Mission First Housing Group

Operating Dollar Awards -15

Mission First Receives $75,000 from DCHD to Support Community Involvement in Perkins Somerset Oldtown Transformation Initiatives

by Mission First Housing

Mission First Housing Group is excited to announce it has been awarded a $75,000 grant by the City of Baltimore Department of Housing and Community Development (DHCD)’s 2023 Community Catalyst Grant (CCG) Round 3 Operating Grants program. The funding will support personnel, consultants and marketing related to Mission First’s community development initiatives as part of the Perkins Somerset Oldtown (PSO) Transformation Plan.

The goal of the CCG program is to focus resources in neighborhoods where revitalization is community-driven, residents and stakeholders benefit directly from investment and where City dollars can have an impact.

Mission First, and its partner The Henson Development Company, are undertaking an extensive redevelopment of the former Somerset Homes and Old Town Mall neighborhoods – as part of the PSO – constructing over 560 apartments across six properties as well as adding retail and community entertainment space to the neighborhood. This project will create a new and vibrant mixed-income community to an area that has historically suffered from a lack of investment, concentrated poverty, high crime and under-performing schools.

“The CCG will further our mission to support residents and strengthen communities,” said Thomas Queenan, Chief Executive Officer for Mission First. “This funding provides us with opportunities for the community members to participate in economic benefit of the PSO plan beyond housing resulting in an informed revitalization of the community.”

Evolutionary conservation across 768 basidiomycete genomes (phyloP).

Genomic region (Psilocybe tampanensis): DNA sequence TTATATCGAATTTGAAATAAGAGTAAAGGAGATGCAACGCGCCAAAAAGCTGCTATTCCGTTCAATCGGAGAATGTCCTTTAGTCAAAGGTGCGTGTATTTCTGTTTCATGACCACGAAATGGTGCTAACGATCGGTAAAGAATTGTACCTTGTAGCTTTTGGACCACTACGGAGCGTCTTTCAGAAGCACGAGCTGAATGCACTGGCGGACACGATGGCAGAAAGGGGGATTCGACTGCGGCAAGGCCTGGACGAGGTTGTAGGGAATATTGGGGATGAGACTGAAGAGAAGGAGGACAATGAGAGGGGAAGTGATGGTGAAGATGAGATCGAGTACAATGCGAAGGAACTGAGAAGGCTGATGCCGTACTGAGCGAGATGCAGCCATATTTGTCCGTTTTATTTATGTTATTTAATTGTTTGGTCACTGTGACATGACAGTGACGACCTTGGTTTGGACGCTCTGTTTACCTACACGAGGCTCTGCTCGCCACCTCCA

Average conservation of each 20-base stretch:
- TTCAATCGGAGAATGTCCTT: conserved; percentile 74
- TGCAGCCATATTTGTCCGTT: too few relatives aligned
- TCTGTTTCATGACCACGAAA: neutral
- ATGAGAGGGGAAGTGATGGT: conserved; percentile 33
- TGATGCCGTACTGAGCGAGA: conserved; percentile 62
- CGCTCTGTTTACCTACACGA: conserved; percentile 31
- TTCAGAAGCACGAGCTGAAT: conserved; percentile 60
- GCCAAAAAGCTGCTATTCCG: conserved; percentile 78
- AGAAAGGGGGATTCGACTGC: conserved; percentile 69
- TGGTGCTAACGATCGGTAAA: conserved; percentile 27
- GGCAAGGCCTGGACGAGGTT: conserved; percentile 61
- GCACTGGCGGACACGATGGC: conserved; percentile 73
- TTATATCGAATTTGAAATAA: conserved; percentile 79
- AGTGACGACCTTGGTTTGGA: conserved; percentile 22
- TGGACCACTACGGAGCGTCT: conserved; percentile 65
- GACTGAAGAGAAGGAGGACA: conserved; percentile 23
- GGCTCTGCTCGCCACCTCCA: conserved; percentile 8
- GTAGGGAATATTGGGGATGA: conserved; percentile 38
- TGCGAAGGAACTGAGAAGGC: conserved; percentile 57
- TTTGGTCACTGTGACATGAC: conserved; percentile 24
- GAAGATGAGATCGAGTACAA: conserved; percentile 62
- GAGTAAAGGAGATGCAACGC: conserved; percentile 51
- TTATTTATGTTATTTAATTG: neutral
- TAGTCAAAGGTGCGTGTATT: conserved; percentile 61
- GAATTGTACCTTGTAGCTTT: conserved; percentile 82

Creating a robust corridor requires participation from a wide range of stakeholders. The funds from the CCG will fund the hiring of a consultant to work with Mission First to design a strategic plan with the goal to create more equitable outcomes for residents through the redevelopment, such as providing job opportunities and increased provision of goods and services.

Part of this work requires Mission First to embark on a six-month planning process to engage neighborhood stakeholders to co-create realistic yet aspirational strategies by providing them with information about planned development and allowing them to provide feedback and be active in the strategy. Mission First will seek to partner with minority-owned businesses and individuals historically unable to participate in economic benefits resulting from large scale revitalization plans.

For more information on Mission First’s work on the PSO Transformation plan, visit SomersetBaltimore.com.

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